For “guts” and glory
My last day in Yangon…we took the time to go visit one of the other leading hotels in the city currently undergoing renovation to have some reference in regards to the local design and contractor standards. The contractor as it turns out is also bidding for the renovation and extension work of our project. Singapore based, Malaysian born and working for a Thai company. Pretty much a typical background that we find throughout this region. The interesting coincidence is that this hotel was also build in the mid 90’s and is therefore an excellent reference when it comes to how it has stand the test of time, and how renovations over the years have kept up its 4 star rating (Myanmar 5 star).
One of the main things I came away with from the visit was the importance to make sure we have totally new “guts” (electrical cabling) as over nearly 20 years the reliability may have suffered. While lots of the original design was salvaged, making sure the “engine” is new, seems crucial. I can install new lights with the latest technology but if the cabling is dodgy and unreliable it will be cause for lots of headaches. Also today’s technology is more demanding, more sensitive, so it makes sense. I hope our client agrees!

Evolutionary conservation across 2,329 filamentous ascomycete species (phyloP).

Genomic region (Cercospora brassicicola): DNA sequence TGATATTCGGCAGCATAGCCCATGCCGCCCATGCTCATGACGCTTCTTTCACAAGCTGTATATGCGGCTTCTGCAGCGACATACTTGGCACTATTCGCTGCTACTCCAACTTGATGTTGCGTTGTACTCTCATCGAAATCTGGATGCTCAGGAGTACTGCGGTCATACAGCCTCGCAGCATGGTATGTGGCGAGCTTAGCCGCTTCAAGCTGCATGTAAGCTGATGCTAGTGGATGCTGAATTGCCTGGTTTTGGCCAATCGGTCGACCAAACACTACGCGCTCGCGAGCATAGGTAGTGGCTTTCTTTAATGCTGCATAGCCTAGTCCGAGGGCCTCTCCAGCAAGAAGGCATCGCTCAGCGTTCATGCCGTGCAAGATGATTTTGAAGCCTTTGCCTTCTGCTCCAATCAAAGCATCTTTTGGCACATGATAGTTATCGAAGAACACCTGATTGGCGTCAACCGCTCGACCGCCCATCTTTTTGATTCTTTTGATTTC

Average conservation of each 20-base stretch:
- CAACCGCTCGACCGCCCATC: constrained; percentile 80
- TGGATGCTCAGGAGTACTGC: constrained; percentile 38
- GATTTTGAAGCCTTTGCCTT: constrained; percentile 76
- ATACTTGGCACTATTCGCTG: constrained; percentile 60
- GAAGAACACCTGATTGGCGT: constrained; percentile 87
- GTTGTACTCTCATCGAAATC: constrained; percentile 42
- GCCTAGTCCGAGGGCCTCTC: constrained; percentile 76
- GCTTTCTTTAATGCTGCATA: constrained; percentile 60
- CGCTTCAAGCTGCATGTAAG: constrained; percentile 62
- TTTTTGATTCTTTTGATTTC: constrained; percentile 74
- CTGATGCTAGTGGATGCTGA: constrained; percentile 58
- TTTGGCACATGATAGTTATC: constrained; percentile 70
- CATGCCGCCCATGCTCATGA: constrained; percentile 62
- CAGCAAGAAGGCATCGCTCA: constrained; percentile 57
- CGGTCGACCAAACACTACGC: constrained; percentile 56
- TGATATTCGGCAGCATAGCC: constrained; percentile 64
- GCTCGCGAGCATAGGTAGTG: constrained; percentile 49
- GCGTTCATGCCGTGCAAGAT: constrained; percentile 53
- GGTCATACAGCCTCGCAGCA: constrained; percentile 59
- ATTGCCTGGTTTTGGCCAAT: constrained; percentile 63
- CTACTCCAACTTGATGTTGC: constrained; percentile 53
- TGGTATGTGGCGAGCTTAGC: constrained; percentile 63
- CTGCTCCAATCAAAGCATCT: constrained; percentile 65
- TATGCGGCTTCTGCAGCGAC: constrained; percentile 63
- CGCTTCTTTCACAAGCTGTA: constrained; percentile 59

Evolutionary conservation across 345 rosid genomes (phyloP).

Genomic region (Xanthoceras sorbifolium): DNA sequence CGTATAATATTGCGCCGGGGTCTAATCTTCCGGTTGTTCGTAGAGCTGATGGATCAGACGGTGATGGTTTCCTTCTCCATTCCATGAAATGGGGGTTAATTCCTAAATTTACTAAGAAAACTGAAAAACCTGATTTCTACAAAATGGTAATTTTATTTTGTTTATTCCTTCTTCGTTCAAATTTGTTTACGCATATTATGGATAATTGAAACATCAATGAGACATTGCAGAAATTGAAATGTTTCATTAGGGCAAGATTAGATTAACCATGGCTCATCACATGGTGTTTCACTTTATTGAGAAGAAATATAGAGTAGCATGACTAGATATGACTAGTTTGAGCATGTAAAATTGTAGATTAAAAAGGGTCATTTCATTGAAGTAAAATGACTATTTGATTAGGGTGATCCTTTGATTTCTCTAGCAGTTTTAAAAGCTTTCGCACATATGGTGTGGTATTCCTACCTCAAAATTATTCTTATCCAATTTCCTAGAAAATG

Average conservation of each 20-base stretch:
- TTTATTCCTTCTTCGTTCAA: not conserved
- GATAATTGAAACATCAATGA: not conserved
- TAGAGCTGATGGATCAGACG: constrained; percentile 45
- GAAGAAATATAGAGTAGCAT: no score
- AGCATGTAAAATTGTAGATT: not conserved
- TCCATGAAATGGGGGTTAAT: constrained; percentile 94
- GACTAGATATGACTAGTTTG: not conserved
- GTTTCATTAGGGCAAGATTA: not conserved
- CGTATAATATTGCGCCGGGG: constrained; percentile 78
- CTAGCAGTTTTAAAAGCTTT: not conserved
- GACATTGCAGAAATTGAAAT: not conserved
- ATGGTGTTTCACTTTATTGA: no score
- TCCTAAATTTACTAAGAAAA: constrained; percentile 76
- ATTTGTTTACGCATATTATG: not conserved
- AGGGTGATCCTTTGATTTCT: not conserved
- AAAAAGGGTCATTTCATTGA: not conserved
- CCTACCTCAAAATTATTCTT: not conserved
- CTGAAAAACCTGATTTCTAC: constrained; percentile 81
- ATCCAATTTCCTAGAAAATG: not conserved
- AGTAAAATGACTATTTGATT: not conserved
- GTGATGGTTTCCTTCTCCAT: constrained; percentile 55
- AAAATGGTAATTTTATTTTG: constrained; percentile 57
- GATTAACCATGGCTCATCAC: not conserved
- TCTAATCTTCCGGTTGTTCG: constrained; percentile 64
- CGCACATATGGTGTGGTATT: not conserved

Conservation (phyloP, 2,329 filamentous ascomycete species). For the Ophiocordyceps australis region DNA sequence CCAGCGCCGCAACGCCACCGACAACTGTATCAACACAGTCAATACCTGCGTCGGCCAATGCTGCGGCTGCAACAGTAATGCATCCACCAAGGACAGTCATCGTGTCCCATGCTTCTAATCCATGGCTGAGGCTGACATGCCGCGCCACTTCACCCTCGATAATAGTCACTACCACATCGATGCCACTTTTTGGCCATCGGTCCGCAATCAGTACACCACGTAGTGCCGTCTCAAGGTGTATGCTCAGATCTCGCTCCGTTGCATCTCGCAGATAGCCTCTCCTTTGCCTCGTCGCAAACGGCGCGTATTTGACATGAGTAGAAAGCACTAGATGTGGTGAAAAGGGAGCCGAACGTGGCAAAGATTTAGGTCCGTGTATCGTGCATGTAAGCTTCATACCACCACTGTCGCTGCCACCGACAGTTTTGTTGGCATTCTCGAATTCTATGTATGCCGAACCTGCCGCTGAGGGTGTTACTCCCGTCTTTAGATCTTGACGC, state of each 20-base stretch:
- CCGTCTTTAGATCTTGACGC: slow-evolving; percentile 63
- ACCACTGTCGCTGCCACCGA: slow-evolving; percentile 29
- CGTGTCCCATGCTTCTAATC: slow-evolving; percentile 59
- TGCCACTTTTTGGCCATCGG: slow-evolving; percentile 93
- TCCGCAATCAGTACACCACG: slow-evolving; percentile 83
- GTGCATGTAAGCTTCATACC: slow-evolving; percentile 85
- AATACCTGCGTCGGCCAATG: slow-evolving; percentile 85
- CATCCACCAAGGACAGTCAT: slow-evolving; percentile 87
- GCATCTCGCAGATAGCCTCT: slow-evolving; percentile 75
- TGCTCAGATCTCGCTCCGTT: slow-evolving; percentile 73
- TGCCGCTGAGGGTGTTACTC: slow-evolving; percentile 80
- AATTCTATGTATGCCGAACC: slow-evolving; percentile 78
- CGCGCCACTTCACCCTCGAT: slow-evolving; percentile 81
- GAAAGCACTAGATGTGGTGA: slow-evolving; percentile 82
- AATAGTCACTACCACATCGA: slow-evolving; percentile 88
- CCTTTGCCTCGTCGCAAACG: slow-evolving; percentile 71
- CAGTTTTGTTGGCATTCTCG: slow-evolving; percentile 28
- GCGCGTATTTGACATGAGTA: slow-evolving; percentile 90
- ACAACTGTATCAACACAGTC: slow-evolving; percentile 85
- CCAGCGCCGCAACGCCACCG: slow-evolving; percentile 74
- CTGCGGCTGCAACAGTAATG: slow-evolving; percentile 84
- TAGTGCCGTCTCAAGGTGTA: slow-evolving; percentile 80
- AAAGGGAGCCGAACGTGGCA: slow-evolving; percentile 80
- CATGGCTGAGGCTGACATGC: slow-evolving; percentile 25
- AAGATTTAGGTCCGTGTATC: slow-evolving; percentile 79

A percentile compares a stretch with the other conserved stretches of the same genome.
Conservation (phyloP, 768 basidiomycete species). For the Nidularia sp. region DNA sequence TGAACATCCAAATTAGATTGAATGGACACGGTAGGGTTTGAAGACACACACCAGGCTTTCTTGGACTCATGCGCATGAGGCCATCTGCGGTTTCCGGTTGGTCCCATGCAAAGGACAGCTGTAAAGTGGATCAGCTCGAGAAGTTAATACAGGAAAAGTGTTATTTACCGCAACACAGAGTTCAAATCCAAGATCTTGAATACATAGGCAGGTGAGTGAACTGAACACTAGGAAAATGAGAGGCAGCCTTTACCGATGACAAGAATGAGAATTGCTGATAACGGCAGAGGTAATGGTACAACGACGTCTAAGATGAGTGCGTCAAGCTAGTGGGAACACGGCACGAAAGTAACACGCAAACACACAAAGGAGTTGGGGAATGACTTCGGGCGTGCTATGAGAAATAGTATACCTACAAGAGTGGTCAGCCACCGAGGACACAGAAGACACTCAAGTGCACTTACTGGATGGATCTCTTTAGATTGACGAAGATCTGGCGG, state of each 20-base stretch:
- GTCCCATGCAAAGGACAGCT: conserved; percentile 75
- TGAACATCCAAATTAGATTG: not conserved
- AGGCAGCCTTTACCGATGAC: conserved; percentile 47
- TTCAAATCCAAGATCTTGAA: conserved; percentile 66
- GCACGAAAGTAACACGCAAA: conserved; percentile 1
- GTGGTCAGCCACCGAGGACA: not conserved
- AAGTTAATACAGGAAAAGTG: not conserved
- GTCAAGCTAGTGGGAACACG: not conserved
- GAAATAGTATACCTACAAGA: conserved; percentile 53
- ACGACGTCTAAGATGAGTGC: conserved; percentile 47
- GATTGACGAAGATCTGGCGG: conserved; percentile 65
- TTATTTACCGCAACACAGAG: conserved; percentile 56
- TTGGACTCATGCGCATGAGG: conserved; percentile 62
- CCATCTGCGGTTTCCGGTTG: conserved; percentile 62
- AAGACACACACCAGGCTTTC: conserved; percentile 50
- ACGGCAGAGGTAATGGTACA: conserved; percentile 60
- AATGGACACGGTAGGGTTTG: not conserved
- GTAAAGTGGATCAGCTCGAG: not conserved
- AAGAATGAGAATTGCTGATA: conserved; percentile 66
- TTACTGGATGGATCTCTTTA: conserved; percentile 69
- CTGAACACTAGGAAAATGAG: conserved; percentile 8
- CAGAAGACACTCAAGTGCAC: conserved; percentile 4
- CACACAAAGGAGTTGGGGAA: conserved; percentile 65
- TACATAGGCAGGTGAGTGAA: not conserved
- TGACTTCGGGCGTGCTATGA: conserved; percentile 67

Many of the original light fixtures were re-used after a proper clean-up and re-lamping re-applied in the interiors. It was somehow refreshing to see good old halogen lamps and even PAR56 adjustable down lights used! I’m not sure of the longevity of this strategy with incandescent lamps gradually being phased out, but as for now in Myanmar there are still plenty available! It looked really good, warm and inviting. I will certainly consider the re-use of “old” light fittings if they can be patched up to look as new, though this strategy may not really work for us as the light fittings I saw were in poor condition due to obvious lack of maintenance. Over the next few days I will digest all this information as to formulate a sustainable lighting strategy for the long run…who knows it may take another 18 years before the next major renovation!
Light Watch 3-81: Here are some more pictures from today…